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Let $f:X\to Y$ be a vector bundle with a chosen Ehresmann connection. Let $\gamma:[0,1]\to Y$ be a curve downstairs and let $\underset{\gamma:t_0\to t}{\mathrm{tra}}:\alpha^{-1}(\gamma t_0)\to \gamma ^{-1}(\gamma t)$ be (a portion of) parallel transport along $\gamma$. The covariant derivative along $\gamma$ is an arrow $$\nabla_\gamma:\Gamma(\gamma^\ast f)\to \Gamma(\gamma ^\ast f)$$ defined by $$\nabla_\gamma h(t_0)=\lim_{t\to t_0}\frac{\underset{\gamma:t_0 \to t}{\mathrm{tra}}^{-1}(h(t))-h(t_0)}{t}.$$ I think a section of $\gamma^\ast f$ is precisely a lift of $\gamma$.

  1. What's $\nabla_\gamma$ geometrically doing to a lift of $\gamma$? How's it modifying these curves?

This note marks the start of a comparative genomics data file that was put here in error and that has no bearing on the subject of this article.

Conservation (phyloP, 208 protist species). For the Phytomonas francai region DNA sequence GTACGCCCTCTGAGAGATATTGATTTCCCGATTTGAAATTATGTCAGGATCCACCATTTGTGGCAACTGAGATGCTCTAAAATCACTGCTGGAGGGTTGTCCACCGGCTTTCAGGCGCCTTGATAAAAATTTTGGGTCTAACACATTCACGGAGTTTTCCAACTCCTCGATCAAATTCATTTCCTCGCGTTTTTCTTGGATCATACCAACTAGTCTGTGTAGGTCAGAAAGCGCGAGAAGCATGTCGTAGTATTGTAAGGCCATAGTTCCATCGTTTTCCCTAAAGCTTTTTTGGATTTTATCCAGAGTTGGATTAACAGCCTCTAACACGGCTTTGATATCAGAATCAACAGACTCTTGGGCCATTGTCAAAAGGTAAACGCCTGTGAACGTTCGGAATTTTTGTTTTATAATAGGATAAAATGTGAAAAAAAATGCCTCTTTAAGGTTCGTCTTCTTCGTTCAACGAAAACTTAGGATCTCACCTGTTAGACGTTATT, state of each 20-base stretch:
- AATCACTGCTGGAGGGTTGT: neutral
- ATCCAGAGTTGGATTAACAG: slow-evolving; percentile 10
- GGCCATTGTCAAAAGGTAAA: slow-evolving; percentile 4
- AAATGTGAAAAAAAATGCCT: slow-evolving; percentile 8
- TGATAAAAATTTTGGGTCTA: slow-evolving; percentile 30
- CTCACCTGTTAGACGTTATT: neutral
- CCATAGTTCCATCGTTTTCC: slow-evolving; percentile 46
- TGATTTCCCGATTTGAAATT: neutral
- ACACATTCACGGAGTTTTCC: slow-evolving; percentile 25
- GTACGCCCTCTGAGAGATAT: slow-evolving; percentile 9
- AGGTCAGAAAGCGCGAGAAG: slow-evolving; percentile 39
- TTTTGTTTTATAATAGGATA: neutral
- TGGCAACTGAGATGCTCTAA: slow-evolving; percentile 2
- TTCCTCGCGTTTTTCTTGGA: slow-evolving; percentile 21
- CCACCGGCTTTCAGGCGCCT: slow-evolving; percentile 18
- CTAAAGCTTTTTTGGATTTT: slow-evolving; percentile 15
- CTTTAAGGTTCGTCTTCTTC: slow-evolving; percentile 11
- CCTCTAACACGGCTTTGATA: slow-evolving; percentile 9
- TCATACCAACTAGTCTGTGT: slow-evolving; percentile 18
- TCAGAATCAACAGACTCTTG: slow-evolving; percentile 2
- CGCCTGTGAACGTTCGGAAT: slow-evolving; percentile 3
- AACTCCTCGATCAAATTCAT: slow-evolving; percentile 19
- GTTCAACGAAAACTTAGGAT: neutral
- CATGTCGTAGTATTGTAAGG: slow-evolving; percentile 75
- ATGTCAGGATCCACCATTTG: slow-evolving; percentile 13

2. Suppose now $\pi:\mathrm TX\to X$ is a tangent bundle of a premanifold $X$, also with a connection. Say a section of $\gamma^\ast \pi$ is constant w.r.t the connection if it's a parallel transport along $\gamma$. Is $\gamma$ being geodesic equivalent to $\dot \gamma$ being constant in this sense? Intuitively I feel this must be true since the parallel transport tells which curves upstairs are "constant", and these are what we want geodesics to be (I think).
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  • $\begingroup$ It doesn't make sense to speak of geodesics in your context. A geodesic is a curve whose velocity is "constant". You need a connection on $TY$ in order to define that, not on some arbitrary bundle $X$ over $Y$. Then the velocity of $\gamma$ is a lift of $\gamma$ to $TY$ (a section of the pullback bundle $\gamma^{*}(TY)$) and if the velocity is constant (the covariant derivative is zero) then the curve is (defined to be) a geodesic. $\endgroup$ – levap Jan 30 '17 at 23:04
  • $\begingroup$ @levap sure. I forgot to replace $f$ with a tangent bundle in the second question. I'll fix that. I think my first question makes sense. $\endgroup$ – Arrow Jan 30 '17 at 23:29

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